Source: Sarah Anderson, John Cavanagh, Chuck Collins, Sam Pizzigati, Institute for Policy Studies, and Mike Lapham, United for a Fair Economy, August 29, 2007
From press release:
With leading Presidential candidates turning up the heat on overpaid CEOs, a new report from the Institute for Policy Studies and United for a Fair Economy documents for the first time the extreme pay gaps that have opened up not just between U.S. business leaders and American workers, but between U.S. business leaders and leaders elsewhere in American — and European — society. CEOs of large U.S. companies last year averaged $10.8 million in total compensation, over 364 times the pay of the average U.S. worker, a calculation based on data from an Associated Press survey of 386 Fortune 500 companies. The top 20 private equity and hedge fund managers, pocketed an average $657.5 million, Forbes magazine estimates. That’s 22,255 times the pay of an average U.S. worker. Workers on the bottom rung of the economy have just received their first federal minimum wage increase in a decade. But the inflation-adjusted value of the new minimum, despite the hike, stands 7 percent below the minimum wage level a decade ago. CEO pay, in that decade, has increased over inflation by roughly 45 percent.
Source: Chuncui Velma Fan and Jeanne Batalova, Migration Policy Institute, August 2007
Labor unions have departed from their historical skepticism of immigrant workers as the overall number of wage and salary immigrant workers and their proportion in the labor unions have increased. Instead, labor unions have become an important force in support of proimmigrant policies.
This Spotlight looks at the available data on immigrant workers and unions, highlighting variations in union representation rates of immigrant workers across industrial sectors.
Source: U.S. Census Bureau, CB07-120, August 28, 2007
From the news release:
Real median household income in the United States climbed between 2005 and 2006, reaching $48,200, according to a report released today by the U.S. Census Bureau. This is the second consecutive year that income has risen. Meanwhile, the nation’s official poverty rate declined for the first time this decade, from 12.6 percent in 2005 to 12.3 percent in 2006. There were 36.5 million people in poverty in 2006, not statistically different from 2005. The number of people without health insurance coverage rose from 44.8 million (15.3 percent) in 2005 to 47 million (15.8 percent) in 2006. These findings are contained in the Income, Poverty, and Health Insurance Coverage in the United States: 2006 report. The data were compiled from information collected in the 2007 Current Population Survey (CPS) Annual Social and Economic Supplement (ASEC). Much more summary material in this news release.
Related from the Census Bureau:
• Numerous Documents and Tables Can Be Accessed Here
• Income, Earnings and Poverty in the United States: 2006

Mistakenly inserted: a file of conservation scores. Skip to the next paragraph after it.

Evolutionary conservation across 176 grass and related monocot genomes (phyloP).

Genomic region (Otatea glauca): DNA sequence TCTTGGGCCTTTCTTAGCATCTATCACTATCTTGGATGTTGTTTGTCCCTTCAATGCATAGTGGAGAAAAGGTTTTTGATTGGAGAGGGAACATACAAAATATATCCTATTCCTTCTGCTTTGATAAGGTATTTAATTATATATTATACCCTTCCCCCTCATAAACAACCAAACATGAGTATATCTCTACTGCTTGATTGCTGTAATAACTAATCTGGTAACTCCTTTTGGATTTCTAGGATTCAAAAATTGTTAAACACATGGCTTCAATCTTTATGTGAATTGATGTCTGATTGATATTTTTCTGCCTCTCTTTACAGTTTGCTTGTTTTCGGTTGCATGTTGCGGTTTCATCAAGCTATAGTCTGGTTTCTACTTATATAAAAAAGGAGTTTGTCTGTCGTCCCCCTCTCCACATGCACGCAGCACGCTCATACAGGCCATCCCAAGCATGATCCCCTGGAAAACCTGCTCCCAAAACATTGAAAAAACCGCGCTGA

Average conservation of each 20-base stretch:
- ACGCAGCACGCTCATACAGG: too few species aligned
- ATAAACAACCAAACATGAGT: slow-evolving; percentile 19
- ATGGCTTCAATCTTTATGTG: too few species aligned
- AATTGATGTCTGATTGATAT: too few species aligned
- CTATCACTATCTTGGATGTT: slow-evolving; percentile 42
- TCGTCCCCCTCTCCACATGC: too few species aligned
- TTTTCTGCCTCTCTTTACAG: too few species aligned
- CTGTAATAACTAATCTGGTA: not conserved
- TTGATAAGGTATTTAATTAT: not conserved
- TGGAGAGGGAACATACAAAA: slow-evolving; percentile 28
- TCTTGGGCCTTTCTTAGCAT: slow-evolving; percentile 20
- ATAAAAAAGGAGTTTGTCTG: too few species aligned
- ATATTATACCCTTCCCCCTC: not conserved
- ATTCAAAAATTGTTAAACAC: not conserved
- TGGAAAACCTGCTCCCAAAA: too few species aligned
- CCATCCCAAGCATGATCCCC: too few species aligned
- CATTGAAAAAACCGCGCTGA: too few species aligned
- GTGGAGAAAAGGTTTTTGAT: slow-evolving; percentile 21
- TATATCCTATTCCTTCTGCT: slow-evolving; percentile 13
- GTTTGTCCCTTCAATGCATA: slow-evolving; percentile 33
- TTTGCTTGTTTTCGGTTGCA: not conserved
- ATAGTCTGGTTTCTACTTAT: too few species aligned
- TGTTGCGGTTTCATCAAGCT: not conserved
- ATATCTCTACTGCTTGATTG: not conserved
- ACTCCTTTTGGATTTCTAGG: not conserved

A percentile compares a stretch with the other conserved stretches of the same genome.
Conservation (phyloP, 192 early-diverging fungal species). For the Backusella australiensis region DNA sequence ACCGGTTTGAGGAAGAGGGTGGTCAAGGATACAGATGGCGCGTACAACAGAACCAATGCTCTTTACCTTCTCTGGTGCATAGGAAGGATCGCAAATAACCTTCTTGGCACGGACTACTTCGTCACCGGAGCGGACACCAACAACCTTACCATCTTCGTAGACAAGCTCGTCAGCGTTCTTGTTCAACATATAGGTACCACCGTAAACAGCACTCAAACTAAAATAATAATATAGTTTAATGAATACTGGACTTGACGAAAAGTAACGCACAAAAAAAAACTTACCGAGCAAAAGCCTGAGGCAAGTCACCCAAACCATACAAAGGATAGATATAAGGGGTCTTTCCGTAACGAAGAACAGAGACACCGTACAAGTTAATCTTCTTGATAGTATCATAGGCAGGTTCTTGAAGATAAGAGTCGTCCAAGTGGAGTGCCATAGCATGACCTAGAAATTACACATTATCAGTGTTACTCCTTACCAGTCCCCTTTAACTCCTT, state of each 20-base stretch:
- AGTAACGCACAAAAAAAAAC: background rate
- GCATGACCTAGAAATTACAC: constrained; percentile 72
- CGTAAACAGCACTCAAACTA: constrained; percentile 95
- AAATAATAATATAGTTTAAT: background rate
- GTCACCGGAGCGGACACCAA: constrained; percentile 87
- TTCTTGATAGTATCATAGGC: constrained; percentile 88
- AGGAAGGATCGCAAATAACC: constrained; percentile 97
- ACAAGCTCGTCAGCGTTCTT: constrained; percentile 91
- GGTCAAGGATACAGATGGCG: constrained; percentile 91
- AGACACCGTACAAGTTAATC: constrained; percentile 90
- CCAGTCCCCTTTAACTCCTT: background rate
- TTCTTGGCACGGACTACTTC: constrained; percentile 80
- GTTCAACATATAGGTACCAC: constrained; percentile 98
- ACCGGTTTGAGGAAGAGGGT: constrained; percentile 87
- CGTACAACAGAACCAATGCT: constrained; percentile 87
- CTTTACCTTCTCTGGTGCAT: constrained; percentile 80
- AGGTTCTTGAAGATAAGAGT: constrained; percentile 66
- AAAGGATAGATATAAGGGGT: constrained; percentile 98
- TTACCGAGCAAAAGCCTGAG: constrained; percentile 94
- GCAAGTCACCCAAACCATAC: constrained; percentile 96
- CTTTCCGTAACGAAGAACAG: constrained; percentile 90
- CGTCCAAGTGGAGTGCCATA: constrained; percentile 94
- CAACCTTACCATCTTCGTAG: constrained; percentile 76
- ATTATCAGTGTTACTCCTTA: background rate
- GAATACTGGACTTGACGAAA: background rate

Other related items:
• Number And Percentage Of Americans Who Are Uninsured Climbs Again: Poverty Edges Down But Remains Higher, And Median Income For Working-Age Households Remains Lower, Than When Recession Hit Bottom In 2001
Source: Center on Budget and Policy Priorities, August 28, 2007
• More Americans, Including More Children, Now Lack Health Insurance
Source: Center on Budget and Policy Priorities, August 28, 2007
• U.S. Uninsured Rate Climbs Again
Source: Daniel C. Vock, Stateline.org, August 29, 2007
• Number of Uninsured U.S. Residents Increases by 2.2M to 47M in 2006
Source: Kaiser Daily Health Policy Report, August 29, 2007
Source: PricewaterhouseCoopers’ Health Research Institute, 2007
It is impossible to improve what cannot be measured or to measure what hasn’t been defined. Take, for example, the topic of healthcare quality. Everyone wants quality, but everyone’s keeping score differently. This conundrum was described in some detail in The Quality Conundrum, a book developed and distributed in 2007 by PricewaterhouseCoopers’ Health Research Institute (HRI). It explores practical approaches to improving the quality of patient care from the perspective of patients, physicians, payers, and employers.
One of these approaches is pay-for-performance (P4P), which attempts to define, measure, and reward quality. This represents a radical departure from traditional payment methods, which pay providers the same regardless of differences in quality. P4P has gained traction, largely because the Centers for Medicare and Medicaid Services (CMS) has told hospitals and physicians that future increases in payment will be linked to improvements in clinical performance. Commercial health plans are also responding to employers’ demands for quality improvement by developing “scorecards” that use quality metrics to grade care provided by hospitals and physicians. By tying providers’ scores to financial payments, non-financial rewards, and public reporting, both private and public payers intend to incent improvements in quality of care and outcomes.
The most mature P4P programs are more than 10 years old. However, among payers interviewed for this report, P4P programs are still evolving. As they’ve blossomed, providers have faced a host of new and varied reporting requirements-what some call a “virtual soup of different metrics.” This has caused some to question the value of P4P and whether the results are worth the administrative burden.
Pay-for-Performance: Will the Latest Payment Trend Improve Care?